Mr. Microchip is Your Friend
Jelly Bean here, a homeless kitty at the Second Chance Humane Society Shelter. I am one of many pets at Second Chance who arrived without any identification, making it rather difficult for me to be returned to my family. So today’s Pet Column lesson is one word. Microchip. And for y’all that spell it as two words…well you are wrong.
Microchips are our friends, not to be feared. They save lives. With approximately 6.5 million companion animals ending up in shelters across the country each year (and 1.5 million euthanized), keeping a form of identification on your pet is a simple remedy. But sadly, only about 710,000 animals who enter shelters annually are returned to their owners (yes, out of 6.5 million!).
But we have the ability to easily transform these dreary statistics through the simple prevention approach of the microchip. For readers unfamiliar with this little wonder, microchips are harmless and very tiny, the size of a grain of rice. They are implanted quickly and painlessly into subcutaneous layer of your pet’s skin. The serial number they are encoded with can be read by a scanner and tracked immediately to the pet parent listed in the database.
Despite rumors to the contrary, regular microchips do not have GPS capability to locate a missing pet (although those do exist now…), so your pet can not be tracked by a government entity or identified beyond a range of about three to 12 inches. A microchip implant helps to recover lost pets turned into an animal shelter, animal control, veterinarian's office, or any entity utilizing scanners to identify lost pets.
Microchips do not require a battery or other power source, so they are good for the life of your pet and they are virtually free of health risks (according to the American Veterinary Medical Association data collection on pet microchips since 1996 have shown only 391 adverse reactions among over 4 million pets microchipped, less than 0.0001 percent).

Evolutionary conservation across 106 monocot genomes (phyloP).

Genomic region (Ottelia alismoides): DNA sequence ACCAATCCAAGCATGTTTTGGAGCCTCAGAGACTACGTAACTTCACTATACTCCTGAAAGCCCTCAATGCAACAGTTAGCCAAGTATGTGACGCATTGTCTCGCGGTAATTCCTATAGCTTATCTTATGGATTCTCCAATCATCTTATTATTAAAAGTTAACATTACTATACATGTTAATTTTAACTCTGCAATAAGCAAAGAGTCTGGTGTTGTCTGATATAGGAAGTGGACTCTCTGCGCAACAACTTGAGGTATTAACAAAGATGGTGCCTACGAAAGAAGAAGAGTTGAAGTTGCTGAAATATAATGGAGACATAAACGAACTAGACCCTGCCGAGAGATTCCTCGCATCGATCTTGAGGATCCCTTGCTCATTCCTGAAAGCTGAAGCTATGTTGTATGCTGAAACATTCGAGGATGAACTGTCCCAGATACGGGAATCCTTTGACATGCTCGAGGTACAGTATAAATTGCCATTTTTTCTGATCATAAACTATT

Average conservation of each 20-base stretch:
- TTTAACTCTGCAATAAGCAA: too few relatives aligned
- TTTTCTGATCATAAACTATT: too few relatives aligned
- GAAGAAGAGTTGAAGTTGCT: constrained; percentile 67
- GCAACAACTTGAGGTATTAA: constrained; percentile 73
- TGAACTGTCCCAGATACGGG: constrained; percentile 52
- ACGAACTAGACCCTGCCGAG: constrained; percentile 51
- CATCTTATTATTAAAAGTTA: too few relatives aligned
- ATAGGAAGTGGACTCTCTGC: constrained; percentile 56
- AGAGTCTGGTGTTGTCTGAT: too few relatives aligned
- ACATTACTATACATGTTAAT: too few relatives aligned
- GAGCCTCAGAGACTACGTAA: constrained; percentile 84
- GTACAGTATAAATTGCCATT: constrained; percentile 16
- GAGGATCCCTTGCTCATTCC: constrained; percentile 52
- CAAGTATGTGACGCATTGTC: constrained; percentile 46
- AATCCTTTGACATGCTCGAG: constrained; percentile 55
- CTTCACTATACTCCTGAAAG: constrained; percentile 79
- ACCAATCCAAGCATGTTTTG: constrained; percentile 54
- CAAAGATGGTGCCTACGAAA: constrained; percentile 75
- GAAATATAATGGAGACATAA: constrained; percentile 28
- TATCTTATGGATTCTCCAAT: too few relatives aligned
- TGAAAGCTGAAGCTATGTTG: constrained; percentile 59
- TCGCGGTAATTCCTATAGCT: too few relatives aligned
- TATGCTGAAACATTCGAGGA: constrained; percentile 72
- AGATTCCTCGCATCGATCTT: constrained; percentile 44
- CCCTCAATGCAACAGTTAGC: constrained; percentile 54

As with any ID method, it is imperative for pet parents to keep their database information current. More than once pets have arrived at Second Chance with a microchip that did not link to an active phone or address, thus rendering it useless.
And now thanks to Second Chance’s regular low-income low-cost medical clinics you can call them (number below) to sign your pet up for a free wellness check and add on an $15 microchip (as well as a menu of other low-cost options like spay/neuter and vaccinations)!
Although I don’t care for jellybeans they are sweet like me and a preferable moniker to the one they call Nutter Butter. I am a 4 month young kitten rescued from wandering about all alone and very hungry (not fun). I am shy but with lots of patience and love I know I will transform into an affectionate and playful family member.
Bonus, like all Second Chance shelter pets, I have recently been microchipped so after you adopt me you will never lose me. Now come get your Jelly Bean!
Second Chance Humane Society’s Animal Resource Center and Thrift Shops have been servicing San Miguel, Ouray & Montrose Counties for over 26 years. Call the Second Chance Helpline at 626-2273 to report a lost pet, learn about adopting a homeless pet, or about Spay/Neuter, Volunteer, Feral Cat, or other services. View our shelter pets and services online: www.adoptmountainpets.org.